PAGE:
Uganda-DRC Border Tensions
There is concern that the border clashes might re-ignite regional conflict.
[Africa News Update]
Uganda’s foreign minister has disclosed that his country is discussing re-drawing the borders with the Democratic Republic of Congo to address recent disputes that have caused military skirmishes between the two countries following significant oil finds between their common borders.
The oil discoveries are in the Lake Albert region which lies on the border between Uganda and DRC.
The minister, responding to a question from a SKY Channel 194 interviewer said the demarcation would be based on “formulation of unity or scientific methods,” which in the latter case would examine the percentage of oil on each side of the boarder to determined allocations.
“A current political basis was created during the agreement between United Kingdom and Belgium, respecting Boundaries of 1915 territory marking. Uganda and Congo, had a meeting in your country in Arusha Tanzania over the same issue,” he said; the interviewer, SKY’s Ayoub Mzee is from Tanzania. Uganda was a U.K. colony and DRC a Belgian colony.
“President Museveni and Kabila agreed to respect the principle of inviolability of borders as inherited from the colonial powers,” said Kutesa, referring to Uganda’s Yoweri Museveni and DRC’s Joseph Kabila. He added that, “They also agreed to the joint re-marking, where necessary, of the international boundary between the two countries as defined in the Agreement between the United Kingdom and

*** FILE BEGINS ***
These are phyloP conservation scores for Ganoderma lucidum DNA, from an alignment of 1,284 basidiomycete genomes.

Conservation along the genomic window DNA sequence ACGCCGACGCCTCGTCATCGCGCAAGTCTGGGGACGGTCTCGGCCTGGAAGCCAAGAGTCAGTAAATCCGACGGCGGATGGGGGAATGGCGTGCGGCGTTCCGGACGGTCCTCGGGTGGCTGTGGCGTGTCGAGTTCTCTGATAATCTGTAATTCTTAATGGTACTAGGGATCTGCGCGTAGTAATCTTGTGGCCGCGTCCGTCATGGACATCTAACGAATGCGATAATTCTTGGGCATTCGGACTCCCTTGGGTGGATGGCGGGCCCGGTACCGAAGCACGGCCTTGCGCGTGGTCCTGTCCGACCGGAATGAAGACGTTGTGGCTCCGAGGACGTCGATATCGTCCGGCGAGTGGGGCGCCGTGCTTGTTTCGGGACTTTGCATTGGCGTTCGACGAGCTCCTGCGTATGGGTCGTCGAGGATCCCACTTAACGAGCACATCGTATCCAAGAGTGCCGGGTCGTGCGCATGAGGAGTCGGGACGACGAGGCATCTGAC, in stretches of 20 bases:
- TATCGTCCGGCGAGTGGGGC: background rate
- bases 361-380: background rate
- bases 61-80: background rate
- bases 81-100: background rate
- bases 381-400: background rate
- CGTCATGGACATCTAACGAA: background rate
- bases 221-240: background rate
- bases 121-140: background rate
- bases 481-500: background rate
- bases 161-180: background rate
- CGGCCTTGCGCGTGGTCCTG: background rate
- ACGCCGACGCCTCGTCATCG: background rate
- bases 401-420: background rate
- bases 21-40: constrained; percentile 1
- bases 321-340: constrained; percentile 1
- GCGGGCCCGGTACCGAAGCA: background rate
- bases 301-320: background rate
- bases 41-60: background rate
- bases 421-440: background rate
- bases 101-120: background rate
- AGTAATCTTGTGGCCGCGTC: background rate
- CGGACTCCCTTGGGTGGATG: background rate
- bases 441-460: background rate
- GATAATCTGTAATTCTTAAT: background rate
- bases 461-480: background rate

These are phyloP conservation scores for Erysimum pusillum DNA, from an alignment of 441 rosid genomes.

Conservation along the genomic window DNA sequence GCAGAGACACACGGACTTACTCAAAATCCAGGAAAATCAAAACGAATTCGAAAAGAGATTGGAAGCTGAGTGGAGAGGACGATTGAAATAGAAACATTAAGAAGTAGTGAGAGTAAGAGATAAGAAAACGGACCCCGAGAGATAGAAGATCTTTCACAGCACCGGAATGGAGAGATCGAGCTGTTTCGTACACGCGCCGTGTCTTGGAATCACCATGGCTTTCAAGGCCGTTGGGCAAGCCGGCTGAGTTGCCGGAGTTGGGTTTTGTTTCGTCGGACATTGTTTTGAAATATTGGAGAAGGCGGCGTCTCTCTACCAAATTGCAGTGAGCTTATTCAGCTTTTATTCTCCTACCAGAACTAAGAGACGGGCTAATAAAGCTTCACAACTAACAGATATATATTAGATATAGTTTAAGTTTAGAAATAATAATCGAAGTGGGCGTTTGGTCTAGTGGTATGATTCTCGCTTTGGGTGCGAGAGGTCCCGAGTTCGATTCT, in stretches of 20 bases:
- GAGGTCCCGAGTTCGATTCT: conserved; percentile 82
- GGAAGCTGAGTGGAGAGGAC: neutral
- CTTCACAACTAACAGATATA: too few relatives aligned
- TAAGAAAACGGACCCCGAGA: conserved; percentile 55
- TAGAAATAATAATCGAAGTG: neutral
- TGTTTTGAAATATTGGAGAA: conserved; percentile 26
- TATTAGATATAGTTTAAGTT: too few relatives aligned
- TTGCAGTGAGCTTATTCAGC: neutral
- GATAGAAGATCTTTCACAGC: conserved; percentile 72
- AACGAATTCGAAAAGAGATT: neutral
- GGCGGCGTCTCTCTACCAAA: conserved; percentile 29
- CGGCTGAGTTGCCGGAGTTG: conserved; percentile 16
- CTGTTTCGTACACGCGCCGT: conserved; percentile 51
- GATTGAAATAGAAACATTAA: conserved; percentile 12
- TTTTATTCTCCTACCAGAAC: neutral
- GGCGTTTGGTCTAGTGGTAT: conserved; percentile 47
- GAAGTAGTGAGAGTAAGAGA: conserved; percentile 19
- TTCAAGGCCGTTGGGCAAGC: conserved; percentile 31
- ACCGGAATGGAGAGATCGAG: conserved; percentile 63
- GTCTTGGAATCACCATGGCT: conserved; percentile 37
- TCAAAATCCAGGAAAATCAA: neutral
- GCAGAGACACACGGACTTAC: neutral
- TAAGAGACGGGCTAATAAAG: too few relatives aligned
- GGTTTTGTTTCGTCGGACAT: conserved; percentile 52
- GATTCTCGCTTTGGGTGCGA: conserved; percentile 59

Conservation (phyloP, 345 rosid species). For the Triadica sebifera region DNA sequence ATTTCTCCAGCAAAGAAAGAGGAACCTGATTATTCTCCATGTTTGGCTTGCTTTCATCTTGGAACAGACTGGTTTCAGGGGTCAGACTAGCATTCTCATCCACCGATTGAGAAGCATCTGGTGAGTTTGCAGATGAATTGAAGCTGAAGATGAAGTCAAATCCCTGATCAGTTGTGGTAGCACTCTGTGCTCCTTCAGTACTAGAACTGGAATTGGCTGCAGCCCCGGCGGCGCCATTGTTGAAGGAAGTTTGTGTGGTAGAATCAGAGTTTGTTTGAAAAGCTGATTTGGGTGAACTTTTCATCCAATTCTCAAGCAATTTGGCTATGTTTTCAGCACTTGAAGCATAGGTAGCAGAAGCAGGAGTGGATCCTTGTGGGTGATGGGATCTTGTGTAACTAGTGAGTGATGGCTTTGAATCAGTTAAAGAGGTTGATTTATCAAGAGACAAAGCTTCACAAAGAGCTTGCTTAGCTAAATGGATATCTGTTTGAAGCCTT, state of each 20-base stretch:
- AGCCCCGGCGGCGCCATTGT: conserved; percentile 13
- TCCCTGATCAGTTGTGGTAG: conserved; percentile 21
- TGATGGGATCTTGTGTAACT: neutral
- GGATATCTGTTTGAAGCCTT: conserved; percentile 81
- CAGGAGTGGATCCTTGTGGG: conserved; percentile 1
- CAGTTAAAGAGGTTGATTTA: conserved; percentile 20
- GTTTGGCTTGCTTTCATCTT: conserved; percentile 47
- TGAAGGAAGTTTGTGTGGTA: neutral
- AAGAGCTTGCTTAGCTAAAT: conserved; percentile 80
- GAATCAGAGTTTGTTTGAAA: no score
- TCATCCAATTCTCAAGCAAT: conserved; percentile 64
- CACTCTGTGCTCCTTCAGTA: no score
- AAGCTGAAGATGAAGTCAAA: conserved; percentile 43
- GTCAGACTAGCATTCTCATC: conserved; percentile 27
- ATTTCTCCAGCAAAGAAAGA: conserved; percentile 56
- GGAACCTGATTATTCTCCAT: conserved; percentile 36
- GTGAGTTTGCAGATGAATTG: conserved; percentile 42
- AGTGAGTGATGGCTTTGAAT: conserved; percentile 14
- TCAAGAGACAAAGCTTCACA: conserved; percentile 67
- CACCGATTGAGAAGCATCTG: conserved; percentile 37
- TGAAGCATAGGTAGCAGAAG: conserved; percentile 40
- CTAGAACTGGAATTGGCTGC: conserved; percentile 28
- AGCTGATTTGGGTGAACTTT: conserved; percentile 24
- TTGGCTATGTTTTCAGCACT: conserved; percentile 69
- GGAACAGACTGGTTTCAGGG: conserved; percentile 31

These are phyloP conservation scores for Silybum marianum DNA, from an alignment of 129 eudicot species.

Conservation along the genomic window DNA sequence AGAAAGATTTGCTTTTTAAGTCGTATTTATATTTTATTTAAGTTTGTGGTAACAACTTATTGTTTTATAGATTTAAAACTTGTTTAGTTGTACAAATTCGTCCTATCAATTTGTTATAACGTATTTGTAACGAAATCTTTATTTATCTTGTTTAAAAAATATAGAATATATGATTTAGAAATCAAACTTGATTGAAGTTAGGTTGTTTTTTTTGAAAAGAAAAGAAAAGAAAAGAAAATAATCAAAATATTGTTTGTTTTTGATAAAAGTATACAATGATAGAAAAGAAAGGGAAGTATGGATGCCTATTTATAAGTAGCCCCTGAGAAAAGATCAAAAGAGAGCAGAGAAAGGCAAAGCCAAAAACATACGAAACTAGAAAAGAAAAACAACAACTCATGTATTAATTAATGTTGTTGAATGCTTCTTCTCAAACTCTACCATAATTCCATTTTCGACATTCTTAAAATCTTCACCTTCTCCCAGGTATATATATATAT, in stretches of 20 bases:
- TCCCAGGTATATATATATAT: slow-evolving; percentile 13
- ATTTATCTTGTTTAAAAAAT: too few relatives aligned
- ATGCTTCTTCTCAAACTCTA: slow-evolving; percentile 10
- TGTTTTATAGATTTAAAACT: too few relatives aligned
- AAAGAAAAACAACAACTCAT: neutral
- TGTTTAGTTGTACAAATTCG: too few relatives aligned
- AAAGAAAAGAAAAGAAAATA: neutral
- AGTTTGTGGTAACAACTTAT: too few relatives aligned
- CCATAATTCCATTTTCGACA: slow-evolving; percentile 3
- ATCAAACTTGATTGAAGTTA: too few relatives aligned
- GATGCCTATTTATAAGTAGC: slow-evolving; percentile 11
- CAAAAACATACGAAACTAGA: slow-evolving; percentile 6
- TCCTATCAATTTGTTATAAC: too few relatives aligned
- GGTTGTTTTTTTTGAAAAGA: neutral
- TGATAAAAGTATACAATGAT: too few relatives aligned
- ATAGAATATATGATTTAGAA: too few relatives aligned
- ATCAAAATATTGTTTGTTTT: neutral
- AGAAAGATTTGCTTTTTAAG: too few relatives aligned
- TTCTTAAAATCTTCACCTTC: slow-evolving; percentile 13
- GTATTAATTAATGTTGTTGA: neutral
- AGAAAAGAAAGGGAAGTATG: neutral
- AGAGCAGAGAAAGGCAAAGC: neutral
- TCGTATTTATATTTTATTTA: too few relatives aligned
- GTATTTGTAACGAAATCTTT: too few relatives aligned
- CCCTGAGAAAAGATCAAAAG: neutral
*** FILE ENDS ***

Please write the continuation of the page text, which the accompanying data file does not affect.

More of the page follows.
Belgium Respecting Boundaries as recognized under the Charter of the African Union.”
Kutesa spoke at Chatham House, the United Kingdom’s foreign policy organization; the topic was “Africa’s Global Relevance And Uganda’s Growing Role.”
There is concern that the border clashes might re-ignite regional conflict. In a court case charging Uganda with massive human rights violations and looting of natural resources, including timber, gold, diamonds and coltan when Uganda occupied the Congo’s Ituri region from 1998 to 2003, the International Court of Justice (ICJ) in 2005 ruled in DRC’s favor. Congo wants $10 billion in compensation from Uganda. Separately, the International Criminal Court (ICC) is now investigating alleged war crimes by Uganda-sponsored militias over the same period.
The recent border clashes between the two countries led to the death of a British oil exploration employee working on the Uganda side and deaths of Uganda and DRC troops.
Investigative reporter Miwambo writes for The Black Star News from London.
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